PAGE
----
Keynote: Indiana congresswoman Julia Carson was the keynote speaker at the YWCA Women's Equality Day luncheon Aug. 24, 2005.

Congresswoman Julia Carson, who spoke at least twice in Terre Haute in recent years, is being remembered as a role model who championed the rights of children, women and the poor.

The Democratic congresswoman from Indiana died Saturday at age 69 after a battle with lung cancer. She was the first black and first woman to represent Indianapolis in Congress.

She had attended St. Mary-of-the-Woods College and spoke in Terre Haute at least twice in recent years, including the Women’s Equality Day luncheon in August 2005.

“She did so much for the people of this state,” said Theressa Bynum, president of the Greater Terre Haute Branch of the NAACP. “She loved to serve people.”

While in Congress, Carson focused her attention on children’s issues, women’s rights, affordable housing and efforts to reduce homelessness. She was a staunch opponent of the war in Iraq.

Earlier this year, Carson was honored during Human Rights Day at Indiana State University as an “Indiana National Treasure,” Bynum said.

“She was a wonderful role model” who was always concerned about others, Bynum said. “It was a blessing to know her and to have been around her.”

Muriel Ryan, also active with the Terre Haute NAACP, met Carson at a Human Rights Day conference in Terre Haute and also through Ryan’s work on hate crimes legislation.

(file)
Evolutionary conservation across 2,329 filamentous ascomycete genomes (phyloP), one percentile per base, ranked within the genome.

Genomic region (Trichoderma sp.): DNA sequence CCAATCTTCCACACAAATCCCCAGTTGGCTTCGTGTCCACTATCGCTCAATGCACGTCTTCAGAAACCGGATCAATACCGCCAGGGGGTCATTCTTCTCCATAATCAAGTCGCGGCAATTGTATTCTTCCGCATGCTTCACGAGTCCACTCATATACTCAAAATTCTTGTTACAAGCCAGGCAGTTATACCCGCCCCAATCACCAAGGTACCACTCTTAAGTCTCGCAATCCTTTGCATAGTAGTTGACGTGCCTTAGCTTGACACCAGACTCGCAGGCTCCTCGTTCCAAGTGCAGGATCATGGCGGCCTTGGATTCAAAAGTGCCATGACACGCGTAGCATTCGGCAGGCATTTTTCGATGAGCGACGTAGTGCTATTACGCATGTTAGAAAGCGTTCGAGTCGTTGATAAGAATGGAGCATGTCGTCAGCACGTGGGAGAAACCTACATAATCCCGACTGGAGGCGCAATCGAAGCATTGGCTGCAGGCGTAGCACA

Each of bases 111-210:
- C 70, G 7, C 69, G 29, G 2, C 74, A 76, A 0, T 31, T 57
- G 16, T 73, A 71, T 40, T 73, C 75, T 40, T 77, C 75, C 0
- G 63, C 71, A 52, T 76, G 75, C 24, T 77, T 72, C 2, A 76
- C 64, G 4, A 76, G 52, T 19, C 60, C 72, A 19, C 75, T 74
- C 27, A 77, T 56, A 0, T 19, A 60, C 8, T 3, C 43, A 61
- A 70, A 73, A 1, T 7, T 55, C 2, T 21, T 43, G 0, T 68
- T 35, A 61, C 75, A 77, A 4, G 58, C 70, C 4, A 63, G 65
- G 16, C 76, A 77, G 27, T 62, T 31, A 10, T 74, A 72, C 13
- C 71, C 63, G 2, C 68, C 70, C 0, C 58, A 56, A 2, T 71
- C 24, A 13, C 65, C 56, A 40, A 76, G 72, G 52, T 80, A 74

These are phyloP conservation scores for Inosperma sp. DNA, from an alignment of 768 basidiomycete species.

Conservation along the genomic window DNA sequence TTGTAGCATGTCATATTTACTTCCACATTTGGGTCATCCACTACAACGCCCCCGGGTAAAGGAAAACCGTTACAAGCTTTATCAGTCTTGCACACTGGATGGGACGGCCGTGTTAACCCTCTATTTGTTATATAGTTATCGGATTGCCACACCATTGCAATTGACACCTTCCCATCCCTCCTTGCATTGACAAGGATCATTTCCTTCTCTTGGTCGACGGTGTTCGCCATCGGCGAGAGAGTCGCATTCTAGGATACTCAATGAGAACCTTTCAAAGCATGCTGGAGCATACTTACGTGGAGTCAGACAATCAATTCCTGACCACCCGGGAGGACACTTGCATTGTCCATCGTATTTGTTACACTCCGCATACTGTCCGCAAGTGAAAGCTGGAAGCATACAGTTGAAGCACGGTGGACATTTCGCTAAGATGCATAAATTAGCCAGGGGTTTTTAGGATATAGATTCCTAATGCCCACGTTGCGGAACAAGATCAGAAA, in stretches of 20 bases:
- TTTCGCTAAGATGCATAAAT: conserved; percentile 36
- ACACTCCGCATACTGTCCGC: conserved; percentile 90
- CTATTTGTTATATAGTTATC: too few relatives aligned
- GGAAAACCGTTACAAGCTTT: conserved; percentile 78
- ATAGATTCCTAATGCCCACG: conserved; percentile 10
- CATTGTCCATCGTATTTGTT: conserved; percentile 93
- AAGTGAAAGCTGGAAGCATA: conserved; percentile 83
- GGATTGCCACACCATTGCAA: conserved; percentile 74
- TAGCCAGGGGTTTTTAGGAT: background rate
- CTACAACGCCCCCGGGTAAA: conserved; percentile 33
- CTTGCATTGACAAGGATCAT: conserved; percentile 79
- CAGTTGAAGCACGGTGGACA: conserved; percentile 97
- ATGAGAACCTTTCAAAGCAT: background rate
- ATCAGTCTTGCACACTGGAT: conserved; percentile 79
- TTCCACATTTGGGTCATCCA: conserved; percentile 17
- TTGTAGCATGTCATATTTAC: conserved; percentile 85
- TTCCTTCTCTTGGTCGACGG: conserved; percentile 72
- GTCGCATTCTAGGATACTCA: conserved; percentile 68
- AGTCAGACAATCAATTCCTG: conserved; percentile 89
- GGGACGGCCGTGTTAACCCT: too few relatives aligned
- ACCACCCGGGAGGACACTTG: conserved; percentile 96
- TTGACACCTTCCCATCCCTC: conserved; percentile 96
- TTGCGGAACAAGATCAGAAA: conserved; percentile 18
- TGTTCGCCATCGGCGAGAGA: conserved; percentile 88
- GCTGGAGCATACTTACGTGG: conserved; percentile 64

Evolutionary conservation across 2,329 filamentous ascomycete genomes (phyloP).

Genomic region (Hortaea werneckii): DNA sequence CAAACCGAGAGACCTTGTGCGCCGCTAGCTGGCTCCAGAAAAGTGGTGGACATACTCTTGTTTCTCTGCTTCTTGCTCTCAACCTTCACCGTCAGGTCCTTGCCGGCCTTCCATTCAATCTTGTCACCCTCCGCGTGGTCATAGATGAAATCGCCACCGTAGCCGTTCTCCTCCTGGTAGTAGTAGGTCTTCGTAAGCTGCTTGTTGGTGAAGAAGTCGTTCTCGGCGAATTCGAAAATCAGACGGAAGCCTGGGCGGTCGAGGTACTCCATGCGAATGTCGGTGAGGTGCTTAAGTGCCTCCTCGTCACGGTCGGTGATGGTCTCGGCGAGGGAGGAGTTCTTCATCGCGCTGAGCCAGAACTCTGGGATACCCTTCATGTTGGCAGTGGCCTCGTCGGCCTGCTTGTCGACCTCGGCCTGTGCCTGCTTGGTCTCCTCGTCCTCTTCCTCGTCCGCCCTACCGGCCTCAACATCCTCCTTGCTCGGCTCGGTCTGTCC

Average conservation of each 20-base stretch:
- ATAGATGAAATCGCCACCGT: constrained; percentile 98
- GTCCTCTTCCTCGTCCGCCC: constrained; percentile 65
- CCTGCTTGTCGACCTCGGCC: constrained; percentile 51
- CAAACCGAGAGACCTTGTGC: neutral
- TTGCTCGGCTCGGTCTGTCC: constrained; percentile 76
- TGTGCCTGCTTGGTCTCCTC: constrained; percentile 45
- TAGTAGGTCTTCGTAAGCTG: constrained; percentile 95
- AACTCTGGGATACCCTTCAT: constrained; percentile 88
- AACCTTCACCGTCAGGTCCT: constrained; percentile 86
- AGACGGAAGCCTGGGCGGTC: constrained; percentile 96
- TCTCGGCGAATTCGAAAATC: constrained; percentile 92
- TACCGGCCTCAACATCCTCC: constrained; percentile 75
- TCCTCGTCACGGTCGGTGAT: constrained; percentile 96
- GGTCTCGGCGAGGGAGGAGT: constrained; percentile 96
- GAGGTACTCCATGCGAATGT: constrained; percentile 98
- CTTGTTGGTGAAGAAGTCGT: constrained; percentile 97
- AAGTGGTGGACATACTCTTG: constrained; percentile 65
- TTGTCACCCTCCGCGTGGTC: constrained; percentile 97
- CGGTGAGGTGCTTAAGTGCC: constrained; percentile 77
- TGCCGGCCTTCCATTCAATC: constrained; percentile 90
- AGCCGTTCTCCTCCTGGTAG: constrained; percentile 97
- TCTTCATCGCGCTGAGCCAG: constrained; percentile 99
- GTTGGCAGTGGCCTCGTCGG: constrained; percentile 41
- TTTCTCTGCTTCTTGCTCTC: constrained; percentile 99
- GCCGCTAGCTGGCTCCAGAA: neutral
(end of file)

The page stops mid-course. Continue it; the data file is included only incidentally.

Carson “served as a role model for all women, both in her leadership and her passion for doing that which was right and better for all,” Ryan said.

“She was a very courageous and gutsy lady — way ahead of her time in many ways,” Ryan said. “It’s truly a loss to see her no longer with us.”

Now, it’s up to others to pick up where Carson left off in championing the rights of children, women and the poor, Ryan said.

Marlena Johnson-Hill, education chairwoman for the state NAACP, remembers Carson speaking at a Terre Haute NAACP Freedom Fund banquet a several years ago.

“She was so real and down-to-earth,” Johnson-Hill said. Whether a person was wealthy or poor, “She could speak to you on your level. You felt like you could be her next-door neighbor.”

Carson faced challenges growing up, but she didn’t let those obstacles stop her from reaching her goals, Johnson-Hill said.

“Her message was always positive,” Johnson-Hill said. She was a role model for everyone — male or female.

“When I heard her speak, she was very encouraging. She made me feel good,” Johnson-Hill said.

Carson began serving Congress in 1996, representing the 10th District, which was reconfigured after the 2000 Census to become part of the new 7th District.

At the 2005 luncheon, which was co-sponsored by the YWCA and the League of Women Voters, Carson weighed in on topics as grave as the Iraq War and as personal as the abiding grief she felt for her deceased mother.

Carson’s mother, Velma Porter, was an unmarried teenager when she moved to Indianapolis from Louisville, Ky., with her 1-year-old baby, Julia. Porter put a roof over her daughter’s head and food on the table by cleaning other people’s homes.

“She died 10 years ago; it feels like 10 minutes,” Carson said in 2005.

Velma had high hopes for Julia at St. Mary-of-the-Woods College but it was not to be. Julia dropped out and eventually married in 1955. She had two children, got divorced and became a single working mom.

Carson found her way into politics as a legislative assistant to longtime Congressman Andrew Jacobs. She won her first election in 1972 with a seat in the Indiana House of Representatives, where she spent two terms.

In 1976, she was elected to the state Senate and stayed there until 1990. She was elected to Congress in 1996.

Sue Loughlin can be reached at (812) 231-4235 or sue.loughlin@tribstar.com.

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